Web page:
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Preventing theft from vehicles
The recent rash of auto break-ins in the Review and Bulletin coverage area prompts the need to re-issue standard, law enforcement reminders: a variety of bad guys want your stuff - ID thieves, addicts, or just run of the mill prowlers.
Mike Salter of the Ramsey County Sheriff’s Department, repeats their proven advice: “Hide it, close it, lock it and light it.”
Hide valuables in your trunk before arriving at your destination, or better yet, take them with you.
Some thieves specialize in crimes of opportunity, just walking along, window shopping and trying door handles for a quick, noiseless entry. Lock your vehicle, even if it’s in your driveway.
A prowler favorite is the daycare center. The parent leaves a bag or purse on the seat, even leaving the vehicle unlocked and running, while they run in to drop or pick up their child.
Fitness clubs, commuter lots and dog parks are other favorites. The prowler watches you leave your vehicle and and knows he’s got some time to break in and steal you blind.
Own a hatchback? Carry a blanket or tarp in the vehicle to cover up valuables if you can’t take them with you.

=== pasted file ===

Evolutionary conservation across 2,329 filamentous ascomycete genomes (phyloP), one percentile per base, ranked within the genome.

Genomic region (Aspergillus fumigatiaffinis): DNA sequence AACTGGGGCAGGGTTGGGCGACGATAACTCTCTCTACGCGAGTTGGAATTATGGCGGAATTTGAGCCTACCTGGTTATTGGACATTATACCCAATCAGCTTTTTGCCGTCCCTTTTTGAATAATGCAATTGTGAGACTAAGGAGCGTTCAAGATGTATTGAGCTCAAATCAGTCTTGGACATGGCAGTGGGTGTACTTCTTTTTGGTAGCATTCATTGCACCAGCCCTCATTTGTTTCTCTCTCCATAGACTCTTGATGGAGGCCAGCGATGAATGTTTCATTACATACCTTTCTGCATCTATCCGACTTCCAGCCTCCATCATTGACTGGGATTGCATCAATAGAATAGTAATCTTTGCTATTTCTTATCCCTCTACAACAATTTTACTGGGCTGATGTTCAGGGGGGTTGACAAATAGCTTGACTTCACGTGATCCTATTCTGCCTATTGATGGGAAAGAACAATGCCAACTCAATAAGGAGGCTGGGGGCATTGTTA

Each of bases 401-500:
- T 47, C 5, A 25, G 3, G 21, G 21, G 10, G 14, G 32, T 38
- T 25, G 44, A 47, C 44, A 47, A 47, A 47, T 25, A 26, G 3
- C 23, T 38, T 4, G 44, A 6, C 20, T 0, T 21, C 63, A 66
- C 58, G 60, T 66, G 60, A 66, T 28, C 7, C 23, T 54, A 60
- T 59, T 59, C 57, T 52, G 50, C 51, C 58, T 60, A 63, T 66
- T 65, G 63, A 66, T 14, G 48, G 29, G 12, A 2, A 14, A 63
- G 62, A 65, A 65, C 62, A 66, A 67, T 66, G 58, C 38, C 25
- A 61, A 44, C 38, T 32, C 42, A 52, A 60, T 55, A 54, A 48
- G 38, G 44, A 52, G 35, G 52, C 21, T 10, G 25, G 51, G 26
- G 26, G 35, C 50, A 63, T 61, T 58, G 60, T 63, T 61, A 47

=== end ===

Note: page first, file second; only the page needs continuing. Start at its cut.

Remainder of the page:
Here are a few more tips from the experts:
Identity thieves not only look for purses and wallets, they’ll take your mail.
Underground garages aren’t necessarily secure. Lock your vehicle, and hide or take your possessions.
Park in well-lit, highly visible areas. The bad guys love the dark.
Park in high traffic areas. Prowlers hate witnesses.
Keep track of serial numbers on electronic items, you may recover them if they’re pawned.
Brand names are in demand, Nike, Oakley. Lululemon, Apple, Samsung, the list goes on. Stolen brand name merchandise can be easily and quickly sold online.
The purse on the passenger seat, even empty if it’s a Coach, Gucci or Vuitton, has a high resale value and for the prowler, it’s worth it to break a window. Hide it, or take it with you.
Occasionally a prowler will grab an empty bag, or as happened recently in Roseville, a diaper bag contained diapers, and they were dirty, but it still cost the victim $200 or more for the broken window.
If you see anything suspicious, authorities remind you to call 911.
And hide those possessions, or better yet, Salter says, “take them with you.”